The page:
Kansas State U. Polytechnic taps Rah Rah for student engagement

Administrators said they wanted a remedy for students who kept saying they hadn't heard about many of the university's on-campus resources.
student walking shadow
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In an effort to offer a more coordinated student experience on campus, Kansas State University Polytechnic Campus will enable students next fall to download an all-in-one mobile app to promote events, athletics and offer academic support.

The app, called Rah Rah, is built by a company of the same name that offers a comprehensive suite of educational and extracurricular tools for students and faculty to use for things like keeping up with their clubs and organizations, scheduling appointments on campus and checking in with off-campus events around the school, said Christopher Smith, the university’s executive director of enrollment management, marketing and financial aid.

The app, which is also being considered for use by Indian River State College in Florida, tracks engagement data from student users, which could allow Smith and his colleagues plan to further improve the school’s extracurricular programming. Centralizing nearly every campus activity, rather than requiring busy students to seek out opportunities on their own, is the college’s latest effort to improve student retention.

“At major universities, you have all of these resources, but at the bottom line is the student always says ‘I didn’t know anything about that.’” Smith told EdScoop. “You can communicate it every which way but Sunday, but this is going to bridge that so students have one place to go for everything.”


Previously, Smith explained, the school had disparate systems to manage student engagement with athletics, academics and extracurricular clubs, leading to inefficient communication across campus and, potentially, students missing out on activities they would have otherwise been interested in. The app will suggest events and activities on campus and throughout the community to student users based on their interests, and students will be able to opt in and out of notifications or features on the app as well.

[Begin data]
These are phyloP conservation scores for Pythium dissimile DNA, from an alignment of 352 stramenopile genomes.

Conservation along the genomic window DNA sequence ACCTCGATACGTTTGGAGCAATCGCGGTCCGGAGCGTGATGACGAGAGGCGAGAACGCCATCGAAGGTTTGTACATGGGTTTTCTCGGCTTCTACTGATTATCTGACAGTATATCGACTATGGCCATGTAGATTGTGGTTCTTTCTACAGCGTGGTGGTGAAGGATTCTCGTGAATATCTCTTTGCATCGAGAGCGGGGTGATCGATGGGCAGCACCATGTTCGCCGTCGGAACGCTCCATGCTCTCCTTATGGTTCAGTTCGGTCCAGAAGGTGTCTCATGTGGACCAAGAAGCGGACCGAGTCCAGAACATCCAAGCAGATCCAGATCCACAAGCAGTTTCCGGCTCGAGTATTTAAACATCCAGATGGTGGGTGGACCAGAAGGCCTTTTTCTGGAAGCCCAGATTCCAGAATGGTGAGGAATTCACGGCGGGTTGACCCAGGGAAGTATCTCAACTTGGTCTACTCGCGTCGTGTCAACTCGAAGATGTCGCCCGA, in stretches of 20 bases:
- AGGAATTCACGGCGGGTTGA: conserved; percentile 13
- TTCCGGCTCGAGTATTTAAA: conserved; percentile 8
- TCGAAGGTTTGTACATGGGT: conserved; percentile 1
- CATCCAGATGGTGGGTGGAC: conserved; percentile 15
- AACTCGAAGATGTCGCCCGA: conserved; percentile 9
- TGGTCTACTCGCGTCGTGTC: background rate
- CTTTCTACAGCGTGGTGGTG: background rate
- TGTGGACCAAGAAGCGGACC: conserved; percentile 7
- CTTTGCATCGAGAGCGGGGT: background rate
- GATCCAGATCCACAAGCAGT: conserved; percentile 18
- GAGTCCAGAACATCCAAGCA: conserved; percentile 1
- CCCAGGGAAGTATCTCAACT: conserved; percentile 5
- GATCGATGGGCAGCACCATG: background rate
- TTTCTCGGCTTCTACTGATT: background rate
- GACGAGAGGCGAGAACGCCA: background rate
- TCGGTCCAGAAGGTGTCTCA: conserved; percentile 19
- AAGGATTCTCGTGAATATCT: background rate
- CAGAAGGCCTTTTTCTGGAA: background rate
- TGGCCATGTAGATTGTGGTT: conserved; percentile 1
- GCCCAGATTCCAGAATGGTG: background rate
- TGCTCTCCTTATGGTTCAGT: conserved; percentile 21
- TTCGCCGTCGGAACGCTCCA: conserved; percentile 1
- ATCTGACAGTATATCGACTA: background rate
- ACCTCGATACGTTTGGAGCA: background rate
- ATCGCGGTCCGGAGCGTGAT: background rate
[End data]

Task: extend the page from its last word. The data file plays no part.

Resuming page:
“That will continue to engage students in the way they want to be engaged,” Smith said, “and that fits very nicely into what we’re doing here on the polytechnic campus. Not every person is the same, and this is the one app we’ve come across that allows for individuality, for an organic, authentic approach to that particular student.”

Smith and Terri Gaeddert, ‎the university’s associate dean of academics and student success, said they strive to take a “consultative” approach to campus life, striving to meet students “where they’re at.” As opposed to other enterprise campus engagement platforms, Gaeddert said, Rah Rah — a startup founded in 2018 — is mobile-first, which was good news for email-weary students and faculty.

“It was something that was sort of a natural fit, if you will,” Smith said.

Gaeddert also said that she was swayed by Rah Rah’s willingness to build a “clubs and organizations” tool into the app for the school, though it already had all of the other major components that she was looking for. Once they download the app, students will have a single sign-on for all of the calendar, academic and social features, Gaeddert said, virtually eliminating the need to email professors or advisers to ask for an appointment.


Some students will pilot the app on campus this summer and provide feedback for enhancement prior to the fall semester, she said.

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